Review Summary: Joseph Mount's brainchild Metronomy return with an eclectic mix of experimental pop that has deservedly earned them a mercury award nomination.
Joseph Mount, the man behind Metronomy, hails from Totnes in Devon. This may come as a surprise due to the location-less indie-disco styling’s of his earlier music, but the third Metronomy album sees him carefully hone in on the charms of southwest England. The market town in question is re-imagined as (a different/fantasy) the English Riviera, a romantic destination where beauty exists and magic happens –apparent from the get-go, with the sound of cawing seagulls that commence proceedings.
Given three years to plot a follow-up, Metronomy’s Joseph Mount isn’t one to spend most of that time consuming his body weight in MDMA before splurging out a record that’s the same as the previous one but louder and more radio-friendly. It certainly helps that The English Riviera not only could be, but actually is the work of a changed band to that which delivered Nights Out. The new rhythm section of Anna Prior and Gbenga Adelekan bring to Metronomy’s arsenal a fluidity and a sense of space and grasp of dynamics that in turn has allowed Mount’s songwriting to breathe, relax and become increasingly expressive.
The musicality of leading man Joseph Mount is evident throughout the record. Whereas most music revolves around a series of lights and shades and rises and falls, “We Broke Free” demonstrates just one dramatic rise in musical timbre and texture, before a sudden decline around the three minute mark, before ending with a simple guitar solo. It recalls elements of experimental music of early twentieth century classical works. Combining the two styles of experimental and a modern vocal style again creates this wonderful example of musical hybridity and quality.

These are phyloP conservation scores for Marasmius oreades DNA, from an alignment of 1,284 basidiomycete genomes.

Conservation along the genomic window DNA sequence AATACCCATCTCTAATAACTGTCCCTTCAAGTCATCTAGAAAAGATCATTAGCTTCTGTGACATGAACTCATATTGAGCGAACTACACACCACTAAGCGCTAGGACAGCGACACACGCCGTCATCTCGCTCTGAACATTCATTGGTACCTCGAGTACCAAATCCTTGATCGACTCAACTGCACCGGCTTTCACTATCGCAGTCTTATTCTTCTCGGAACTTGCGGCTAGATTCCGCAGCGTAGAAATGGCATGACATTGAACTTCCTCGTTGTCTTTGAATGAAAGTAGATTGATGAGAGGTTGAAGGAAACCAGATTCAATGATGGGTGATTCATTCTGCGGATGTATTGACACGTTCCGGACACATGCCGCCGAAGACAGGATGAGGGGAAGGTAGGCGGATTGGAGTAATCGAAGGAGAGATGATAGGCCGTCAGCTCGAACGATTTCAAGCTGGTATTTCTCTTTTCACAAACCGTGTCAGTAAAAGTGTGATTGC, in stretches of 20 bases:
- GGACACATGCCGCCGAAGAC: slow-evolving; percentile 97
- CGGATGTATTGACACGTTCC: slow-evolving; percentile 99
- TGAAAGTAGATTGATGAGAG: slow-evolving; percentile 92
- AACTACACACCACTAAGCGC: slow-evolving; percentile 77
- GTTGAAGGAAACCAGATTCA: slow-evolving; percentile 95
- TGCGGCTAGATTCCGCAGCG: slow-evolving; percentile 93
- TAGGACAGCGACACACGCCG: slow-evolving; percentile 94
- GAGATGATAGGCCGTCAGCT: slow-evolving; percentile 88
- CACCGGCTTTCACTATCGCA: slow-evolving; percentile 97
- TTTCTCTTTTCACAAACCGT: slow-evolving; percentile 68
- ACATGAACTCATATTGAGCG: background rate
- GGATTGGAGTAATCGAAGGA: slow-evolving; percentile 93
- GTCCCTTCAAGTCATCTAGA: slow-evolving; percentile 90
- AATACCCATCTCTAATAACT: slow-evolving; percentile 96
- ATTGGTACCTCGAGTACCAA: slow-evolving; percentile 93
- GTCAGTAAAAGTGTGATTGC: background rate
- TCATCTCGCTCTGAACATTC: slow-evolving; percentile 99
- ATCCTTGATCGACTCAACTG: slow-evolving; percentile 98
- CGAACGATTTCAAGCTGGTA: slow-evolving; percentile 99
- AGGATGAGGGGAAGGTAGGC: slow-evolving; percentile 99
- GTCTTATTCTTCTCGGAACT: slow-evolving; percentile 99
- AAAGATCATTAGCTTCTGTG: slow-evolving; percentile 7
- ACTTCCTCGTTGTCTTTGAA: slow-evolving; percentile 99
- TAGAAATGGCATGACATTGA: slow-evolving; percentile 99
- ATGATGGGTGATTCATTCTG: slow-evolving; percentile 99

The lowlights on The English Riviera are rare. “Trouble’s” tart vocals head wistfully into a swaying doo-wop beat, with typically elegant lyrics such as the charming tautology of "There’s a tear in your eye / And there’s no ‘I’ in tear". And that brings it back to the familiar; Mount’s strengths as a songwriter come from his willingness to show off, however much he may be aware of this.
It’s easily understandable to see why the album has been shortlisted for the Mercury Prize this year. It’s creative, it’s interesting and it’s melodious. Furthermore, it’s a body of work; as opposed to a jumble of songs will little or no connectivity. However, whether or not The English Riviera has the influence and content to win the prize is another question altogether. It would perhaps serve as a shock-win, though the Mercury Prize awarding panel wouldn’t dream of picking a winner through thirst for surprise. Lead man Joseph Mount’s recent production works with Nicola Roberts and Sophie Ellis-Bextor prove that he’s ready to propel himself, and his band away from the niche and into the mainstream. A Mercury Prize win would be the perfect way to do this.